Partyforumseasia: Malaysia is going to the polls again; parliament has been dissolved last Monday and everybody is speculating about the nomination and election date which will be decided by the election commission. In a commentary on 13 October in Free Malaysia Today, Shankar R. Santhiram comments on the chaotic political situation of the country. Under the headline “The circus is back in town” he describes the usual metamorphoses of politicians as we all know them: “The usually aloof chaps will transform into congenial and convivial fellas. Everybody will now have time to listen to your problems. And every politician will promise that they are the ones who will look after your needs and rights.” What Santhiram describes with amusing irony has a rather sad undertone though, because the country does not have the responsible political class and the government it deserves and needs at a time of too many dangerous uncertainties outside the control of any single nation. The last part of the article gives a good idea of the four competing possible coalition groups and what they stand for – or not. As in many countries in Europe, Malaysia’s political landscape is splintered to a degree that any coalition which will manage to cobble together a majority, probably wafer thin as before, will consist of strange bedfellows. Unfortunately, the democratically unhealthy typical feature of these coalitions is that they are forced to close ranks and make decisions more for their political survival than for the interest of the country.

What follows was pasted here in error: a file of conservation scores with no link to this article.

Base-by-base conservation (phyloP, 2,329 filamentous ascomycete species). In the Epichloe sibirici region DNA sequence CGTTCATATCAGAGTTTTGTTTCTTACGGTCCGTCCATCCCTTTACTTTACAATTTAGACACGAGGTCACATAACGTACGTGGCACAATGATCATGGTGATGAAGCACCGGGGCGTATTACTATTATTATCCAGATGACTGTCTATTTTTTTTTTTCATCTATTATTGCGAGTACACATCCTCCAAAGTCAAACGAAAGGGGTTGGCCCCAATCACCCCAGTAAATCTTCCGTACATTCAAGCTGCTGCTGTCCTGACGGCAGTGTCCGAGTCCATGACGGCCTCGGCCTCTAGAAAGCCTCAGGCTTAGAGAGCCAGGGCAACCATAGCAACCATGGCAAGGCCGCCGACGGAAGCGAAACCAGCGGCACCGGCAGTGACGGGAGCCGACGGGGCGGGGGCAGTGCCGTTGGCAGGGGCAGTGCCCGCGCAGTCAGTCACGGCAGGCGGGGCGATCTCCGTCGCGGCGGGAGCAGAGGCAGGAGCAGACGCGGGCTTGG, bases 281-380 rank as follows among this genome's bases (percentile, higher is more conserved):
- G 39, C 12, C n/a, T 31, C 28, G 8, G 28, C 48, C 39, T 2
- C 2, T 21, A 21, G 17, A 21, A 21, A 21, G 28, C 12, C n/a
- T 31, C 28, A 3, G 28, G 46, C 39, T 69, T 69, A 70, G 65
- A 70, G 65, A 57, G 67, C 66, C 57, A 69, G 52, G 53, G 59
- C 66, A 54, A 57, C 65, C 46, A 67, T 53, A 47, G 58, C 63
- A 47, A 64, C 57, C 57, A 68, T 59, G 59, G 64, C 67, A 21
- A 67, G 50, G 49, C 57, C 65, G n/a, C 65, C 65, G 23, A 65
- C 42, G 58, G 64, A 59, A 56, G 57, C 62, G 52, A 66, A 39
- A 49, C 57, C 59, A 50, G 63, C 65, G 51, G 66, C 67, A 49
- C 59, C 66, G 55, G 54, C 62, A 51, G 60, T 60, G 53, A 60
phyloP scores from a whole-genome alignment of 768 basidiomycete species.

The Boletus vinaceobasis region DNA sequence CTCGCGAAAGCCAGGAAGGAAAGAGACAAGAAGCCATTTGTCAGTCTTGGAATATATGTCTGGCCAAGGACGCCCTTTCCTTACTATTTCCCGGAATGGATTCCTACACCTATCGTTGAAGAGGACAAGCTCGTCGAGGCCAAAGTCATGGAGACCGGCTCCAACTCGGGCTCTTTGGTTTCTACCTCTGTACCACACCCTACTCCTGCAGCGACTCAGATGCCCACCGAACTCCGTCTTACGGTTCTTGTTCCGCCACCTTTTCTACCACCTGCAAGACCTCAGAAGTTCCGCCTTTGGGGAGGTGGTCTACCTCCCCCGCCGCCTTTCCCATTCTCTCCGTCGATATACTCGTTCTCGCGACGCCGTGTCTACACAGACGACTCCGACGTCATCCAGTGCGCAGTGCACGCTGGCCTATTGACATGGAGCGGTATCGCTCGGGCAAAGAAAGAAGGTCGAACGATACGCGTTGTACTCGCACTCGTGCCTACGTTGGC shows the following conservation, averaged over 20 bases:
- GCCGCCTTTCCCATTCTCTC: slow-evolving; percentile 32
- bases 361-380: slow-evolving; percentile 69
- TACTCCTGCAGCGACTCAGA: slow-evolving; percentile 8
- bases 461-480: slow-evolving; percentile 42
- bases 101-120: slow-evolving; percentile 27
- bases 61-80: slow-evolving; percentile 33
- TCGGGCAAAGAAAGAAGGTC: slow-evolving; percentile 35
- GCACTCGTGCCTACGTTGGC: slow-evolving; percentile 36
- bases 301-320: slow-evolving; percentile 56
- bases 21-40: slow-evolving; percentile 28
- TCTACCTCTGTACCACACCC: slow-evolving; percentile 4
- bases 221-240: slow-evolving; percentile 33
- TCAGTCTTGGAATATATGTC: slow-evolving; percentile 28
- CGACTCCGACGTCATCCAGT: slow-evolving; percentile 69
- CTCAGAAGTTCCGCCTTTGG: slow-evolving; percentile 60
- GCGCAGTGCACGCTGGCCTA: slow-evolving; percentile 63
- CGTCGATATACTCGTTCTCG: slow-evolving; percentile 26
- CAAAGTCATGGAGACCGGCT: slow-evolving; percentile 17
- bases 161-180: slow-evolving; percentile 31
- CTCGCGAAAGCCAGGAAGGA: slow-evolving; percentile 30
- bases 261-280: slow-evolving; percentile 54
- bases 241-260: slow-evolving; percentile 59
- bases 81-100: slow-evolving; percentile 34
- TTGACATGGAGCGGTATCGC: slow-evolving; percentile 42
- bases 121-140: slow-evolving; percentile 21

The case of Malaysia and its political woes and tribulations is fascinating in many ways, not only for the electorate and the political pundits, and the above quoted analysis is a good introduction for outsiders as well. But let us focus on two remarkably unusual candidatures here, the former Prime Ministers Najib Razak und Mahathir Mohamad.
Najib Razak is in prison since end of August this year when he started a twelve-year conviction for corruption and abuse of power (see the previous post for details). This is only the first conviction, a slew of other indictments is pending, and his spend-thrift wife is also confronted with related indictments. The surprising and unusual fact is that Najib is convicted and in prison but could remain a member of parliament, nevertheless. He is still popular with many voters and, of course, his network of cronies who have profited from the money cascade organized by his ruling party UMNO. It was not a Ponzi scheme, no, maybe the opposite. The money was not stolen from trusting investors but from the state coffers and the taxpayers, who did not notice it until the 1MDB scandal came to the surface. At the moment, related tricky business moves are making waves internationally with the vanished billions in a series of military procurement cases involving foreign companies and their bogus sub-contractors organizing the deals. As if the continuing parliamentary mandate is not unusual enough, Najib’s constituency wants to nominate him as a candidate in the upcoming election. The argument is that after being eventually released the elected MP could give up the mandate and pass it on to Najib. Many Malaysians view the urge for snap polls by UMNO leaders as a maneuver to return to power and protect themselves against the pending court cases and further criminal charges.
The second unusual case is the candidature of the other former Prime Minister, Dr Mahathir Mohamad. His has reached the ripe old age of 97 years, and some assume that his political ambition includes the desire to become PM for the third time… When he predicts a possible victory for UMNO in the imminent election, it is rather an attempt to prevent it. He knows quite well that this could bring about a return of Najib. Both of the two would be bad for Malaysia which urgently needs a convincing political leader and a strong and clean government.